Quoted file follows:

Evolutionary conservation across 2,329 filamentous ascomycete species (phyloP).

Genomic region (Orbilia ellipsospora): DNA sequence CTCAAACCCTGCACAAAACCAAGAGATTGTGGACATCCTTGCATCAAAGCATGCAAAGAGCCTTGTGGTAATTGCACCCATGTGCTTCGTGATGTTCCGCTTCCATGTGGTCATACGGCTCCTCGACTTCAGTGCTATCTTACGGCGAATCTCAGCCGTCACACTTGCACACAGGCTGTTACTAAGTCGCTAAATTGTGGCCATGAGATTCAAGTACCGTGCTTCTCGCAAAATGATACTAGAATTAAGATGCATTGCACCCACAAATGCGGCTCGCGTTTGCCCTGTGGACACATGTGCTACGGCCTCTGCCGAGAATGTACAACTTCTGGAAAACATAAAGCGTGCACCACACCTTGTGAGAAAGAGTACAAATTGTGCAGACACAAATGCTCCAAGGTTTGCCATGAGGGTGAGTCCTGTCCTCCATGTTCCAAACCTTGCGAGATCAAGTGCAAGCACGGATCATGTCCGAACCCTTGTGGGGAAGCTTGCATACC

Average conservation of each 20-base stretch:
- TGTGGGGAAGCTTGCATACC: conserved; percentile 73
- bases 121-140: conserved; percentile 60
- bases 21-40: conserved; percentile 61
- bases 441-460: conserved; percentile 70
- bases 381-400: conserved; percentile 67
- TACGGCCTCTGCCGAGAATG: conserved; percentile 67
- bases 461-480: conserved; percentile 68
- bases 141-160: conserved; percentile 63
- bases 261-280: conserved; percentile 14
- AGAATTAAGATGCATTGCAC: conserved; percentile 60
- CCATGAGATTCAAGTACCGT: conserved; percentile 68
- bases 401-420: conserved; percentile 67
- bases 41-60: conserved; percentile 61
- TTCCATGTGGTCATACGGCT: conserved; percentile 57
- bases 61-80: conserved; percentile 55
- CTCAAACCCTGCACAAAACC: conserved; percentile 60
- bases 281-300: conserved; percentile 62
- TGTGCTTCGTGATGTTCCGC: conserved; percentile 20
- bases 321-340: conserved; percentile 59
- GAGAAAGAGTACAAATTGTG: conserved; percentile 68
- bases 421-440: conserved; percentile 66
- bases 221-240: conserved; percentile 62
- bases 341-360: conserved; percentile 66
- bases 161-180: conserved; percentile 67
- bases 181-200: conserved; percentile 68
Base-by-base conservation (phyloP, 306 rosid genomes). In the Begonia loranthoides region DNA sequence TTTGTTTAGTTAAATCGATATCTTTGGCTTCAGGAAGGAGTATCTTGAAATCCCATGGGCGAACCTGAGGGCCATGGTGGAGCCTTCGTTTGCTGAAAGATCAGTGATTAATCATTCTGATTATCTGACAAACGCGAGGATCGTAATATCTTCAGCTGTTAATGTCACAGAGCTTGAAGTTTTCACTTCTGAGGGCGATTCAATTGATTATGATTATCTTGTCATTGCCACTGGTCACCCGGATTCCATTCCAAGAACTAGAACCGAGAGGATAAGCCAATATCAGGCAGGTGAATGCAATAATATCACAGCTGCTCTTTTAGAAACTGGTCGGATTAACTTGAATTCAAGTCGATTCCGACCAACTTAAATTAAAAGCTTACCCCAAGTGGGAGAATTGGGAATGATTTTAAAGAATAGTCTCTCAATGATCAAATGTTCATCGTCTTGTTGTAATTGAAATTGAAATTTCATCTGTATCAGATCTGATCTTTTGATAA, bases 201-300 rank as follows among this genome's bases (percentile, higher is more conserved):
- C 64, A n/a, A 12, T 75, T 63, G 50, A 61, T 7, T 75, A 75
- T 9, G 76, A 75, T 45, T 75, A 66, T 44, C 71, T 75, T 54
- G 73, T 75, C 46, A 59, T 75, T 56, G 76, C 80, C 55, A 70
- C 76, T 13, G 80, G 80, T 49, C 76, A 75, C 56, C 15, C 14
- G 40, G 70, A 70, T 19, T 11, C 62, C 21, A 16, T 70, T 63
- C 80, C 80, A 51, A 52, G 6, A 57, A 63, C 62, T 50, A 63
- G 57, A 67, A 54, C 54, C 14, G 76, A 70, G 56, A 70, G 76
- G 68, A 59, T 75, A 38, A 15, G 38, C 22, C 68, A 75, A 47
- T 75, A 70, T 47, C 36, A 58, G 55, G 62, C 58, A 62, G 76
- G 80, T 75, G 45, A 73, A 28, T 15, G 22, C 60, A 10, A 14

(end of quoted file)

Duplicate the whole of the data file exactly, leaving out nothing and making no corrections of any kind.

Evolutionary conservation across 2,329 filamentous ascomycete species (phyloP).

Genomic region (Orbilia ellipsospora): DNA sequence CTCAAACCCTGCACAAAACCAAGAGATTGTGGACATCCTTGCATCAAAGCATGCAAAGAGCCTTGTGGTAATTGCACCCATGTGCTTCGTGATGTTCCGCTTCCATGTGGTCATACGGCTCCTCGACTTCAGTGCTATCTTACGGCGAATCTCAGCCGTCACACTTGCACACAGGCTGTTACTAAGTCGCTAAATTGTGGCCATGAGATTCAAGTACCGTGCTTCTCGCAAAATGATACTAGAATTAAGATGCATTGCACCCACAAATGCGGCTCGCGTTTGCCCTGTGGACACATGTGCTACGGCCTCTGCCGAGAATGTACAACTTCTGGAAAACATAAAGCGTGCACCACACCTTGTGAGAAAGAGTACAAATTGTGCAGACACAAATGCTCCAAGGTTTGCCATGAGGGTGAGTCCTGTCCTCCATGTTCCAAACCTTGCGAGATCAAGTGCAAGCACGGATCATGTCCGAACCCTTGTGGGGAAGCTTGCATACC

Average conservation of each 20-base stretch:
- TGTGGGGAAGCTTGCATACC: conserved; percentile 73
- bases 121-140: conserved; percentile 60
- bases 21-40: conserved; percentile 61
- bases 441-460: conserved; percentile 70
- bases 381-400: conserved; percentile 67
- TACGGCCTCTGCCGAGAATG: conserved; percentile 67
- bases 461-480: conserved; percentile 68
- bases 141-160: conserved; percentile 63
- bases 261-280: conserved; percentile 14
- AGAATTAAGATGCATTGCAC: conserved; percentile 60
- CCATGAGATTCAAGTACCGT: conserved; percentile 68
- bases 401-420: conserved; percentile 67
- bases 41-60: conserved; percentile 61
- TTCCATGTGGTCATACGGCT: conserved; percentile 57
- bases 61-80: conserved; percentile 55
- CTCAAACCCTGCACAAAACC: conserved; percentile 60
- bases 281-300: conserved; percentile 62
- TGTGCTTCGTGATGTTCCGC: conserved; percentile 20
- bases 321-340: conserved; percentile 59
- GAGAAAGAGTACAAATTGTG: conserved; percentile 68
- bases 421-440: conserved; percentile 66
- bases 221-240: conserved; percentile 62
- bases 341-360: conserved; percentile 66
- bases 161-180: conserved; percentile 67
- bases 181-200: conserved; percentile 68
Base-by-base conservation (phyloP, 306 rosid genomes). In the Begonia loranthoides region DNA sequence TTTGTTTAGTTAAATCGATATCTTTGGCTTCAGGAAGGAGTATCTTGAAATCCCATGGGCGAACCTGAGGGCCATGGTGGAGCCTTCGTTTGCTGAAAGATCAGTGATTAATCATTCTGATTATCTGACAAACGCGAGGATCGTAATATCTTCAGCTGTTAATGTCACAGAGCTTGAAGTTTTCACTTCTGAGGGCGATTCAATTGATTATGATTATCTTGTCATTGCCACTGGTCACCCGGATTCCATTCCAAGAACTAGAACCGAGAGGATAAGCCAATATCAGGCAGGTGAATGCAATAATATCACAGCTGCTCTTTTAGAAACTGGTCGGATTAACTTGAATTCAAGTCGATTCCGACCAACTTAAATTAAAAGCTTACCCCAAGTGGGAGAATTGGGAATGATTTTAAAGAATAGTCTCTCAATGATCAAATGTTCATCGTCTTGTTGTAATTGAAATTGAAATTTCATCTGTATCAGATCTGATCTTTTGATAA, bases 201-300 rank as follows among this genome's bases (percentile, higher is more conserved):
- C 64, A n/a, A 12, T 75, T 63, G 50, A 61, T 7, T 75, A 75
- T 9, G 76, A 75, T 45, T 75, A 66, T 44, C 71, T 75, T 54
- G 73, T 75, C 46, A 59, T 75, T 56, G 76, C 80, C 55, A 70
- C 76, T 13, G 80, G 80, T 49, C 76, A 75, C 56, C 15, C 14
- G 40, G 70, A 70, T 19, T 11, C 62, C 21, A 16, T 70, T 63
- C 80, C 80, A 51, A 52, G 6, A 57, A 63, C 62, T 50, A 63
- G 57, A 67, A 54, C 54, C 14, G 76, A 70, G 56, A 70, G 76
- G 68, A 59, T 75, A 38, A 15, G 38, C 22, C 68, A 75, A 47
- T 75, A 70, T 47, C 36, A 58, G 55, G 62, C 58, A 62, G 76
- G 80, T 75, G 45, A 73, A 28, T 15, G 22, C 60, A 10, A 14